Best Wishes from the Society

Best Wishes - undated
Whew! You’d be tired too if you just scanned over 200 old postcards.

Recently, Mary Yearly Flanagan emailed me and offered to let us display her family’s collection of vintage picture postcards.

Except for a couple of dozen postcards from the 1930s, it is an eclectic mix of greeting and travel postcards that her ancestor received from relations and acquaintances over a century ago.  We sincerely thank Mrs. Flanagan for generously allowing us to display her treasured family mementos.

A typical album for a postcard collection from the "Golden Age" of American postcards c. 1910. The album model is "The Ideal", and it was made by the J.L. Hanson Co., Chicago.

These penny postcards were the social media of the day and an easy and affordable way for folks to keep in touch.  During the so-called Golden Age of Postcards from about 1907-1915, people mailed them to friends and relatives, not just for special occasions, but also for everyday communication. Postcard sending and collecting became a huge craze and every household had its family postcard album out on display.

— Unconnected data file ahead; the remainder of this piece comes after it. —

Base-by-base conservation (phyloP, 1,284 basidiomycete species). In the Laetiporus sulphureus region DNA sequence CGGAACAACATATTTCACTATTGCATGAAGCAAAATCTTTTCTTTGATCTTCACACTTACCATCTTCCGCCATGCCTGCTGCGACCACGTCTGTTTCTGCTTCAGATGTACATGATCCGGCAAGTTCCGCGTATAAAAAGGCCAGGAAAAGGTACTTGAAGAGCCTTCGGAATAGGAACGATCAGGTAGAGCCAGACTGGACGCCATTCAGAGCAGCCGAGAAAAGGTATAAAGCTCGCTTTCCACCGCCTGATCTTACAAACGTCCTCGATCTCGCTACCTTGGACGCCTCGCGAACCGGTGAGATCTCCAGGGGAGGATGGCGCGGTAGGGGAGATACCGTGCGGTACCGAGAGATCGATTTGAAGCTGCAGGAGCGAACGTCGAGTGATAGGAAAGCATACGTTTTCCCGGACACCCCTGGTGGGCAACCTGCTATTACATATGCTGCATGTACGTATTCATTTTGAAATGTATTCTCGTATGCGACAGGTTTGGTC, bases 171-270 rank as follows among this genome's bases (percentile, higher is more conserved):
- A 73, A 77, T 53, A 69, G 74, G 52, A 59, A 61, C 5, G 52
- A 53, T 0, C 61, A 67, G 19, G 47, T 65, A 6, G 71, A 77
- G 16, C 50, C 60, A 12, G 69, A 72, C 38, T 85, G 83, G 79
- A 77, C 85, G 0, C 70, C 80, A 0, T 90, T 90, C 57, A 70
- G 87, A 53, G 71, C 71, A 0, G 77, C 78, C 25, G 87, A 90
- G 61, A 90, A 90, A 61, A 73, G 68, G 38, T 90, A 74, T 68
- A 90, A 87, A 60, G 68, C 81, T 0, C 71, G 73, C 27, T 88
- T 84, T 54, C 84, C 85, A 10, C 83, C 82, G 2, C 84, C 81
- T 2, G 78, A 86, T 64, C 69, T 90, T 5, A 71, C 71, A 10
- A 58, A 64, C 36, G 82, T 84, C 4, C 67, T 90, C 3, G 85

If you are a regular visitor to this website, then you already know that the massive photo and postcard collection shown on the Images page is mostly just a virtual collection. Of course we do have a physical photo archive, but it is a fraction of the size of the many hundreds of image scans shown on the Images page.

If you have historic photos or postcards. artifacts, ephemera, or collectibles please consider donating them to the Historical Society of Riverton. As an alternative, we also welcome scans or photos for our records if you are going to dispose of the items elsewhere.

Enjoy this first perfectly timed first installment–a handful of Easter postcards simply addressed to Miss Clara Yearly, Riverside, NJ, over one hundred years ago.  How extraordinarily lucky Mary’s family is that these “postals” (as the writers of yesteryear referred to them) have survived with their vintage images and endearing messages intact.

In this age of instant messaging, cell phones, and emails what evidence of our everyday images and correspondence will remain for future generations to look back upon a century from now? – John McCormick, Gaslight News editor

 

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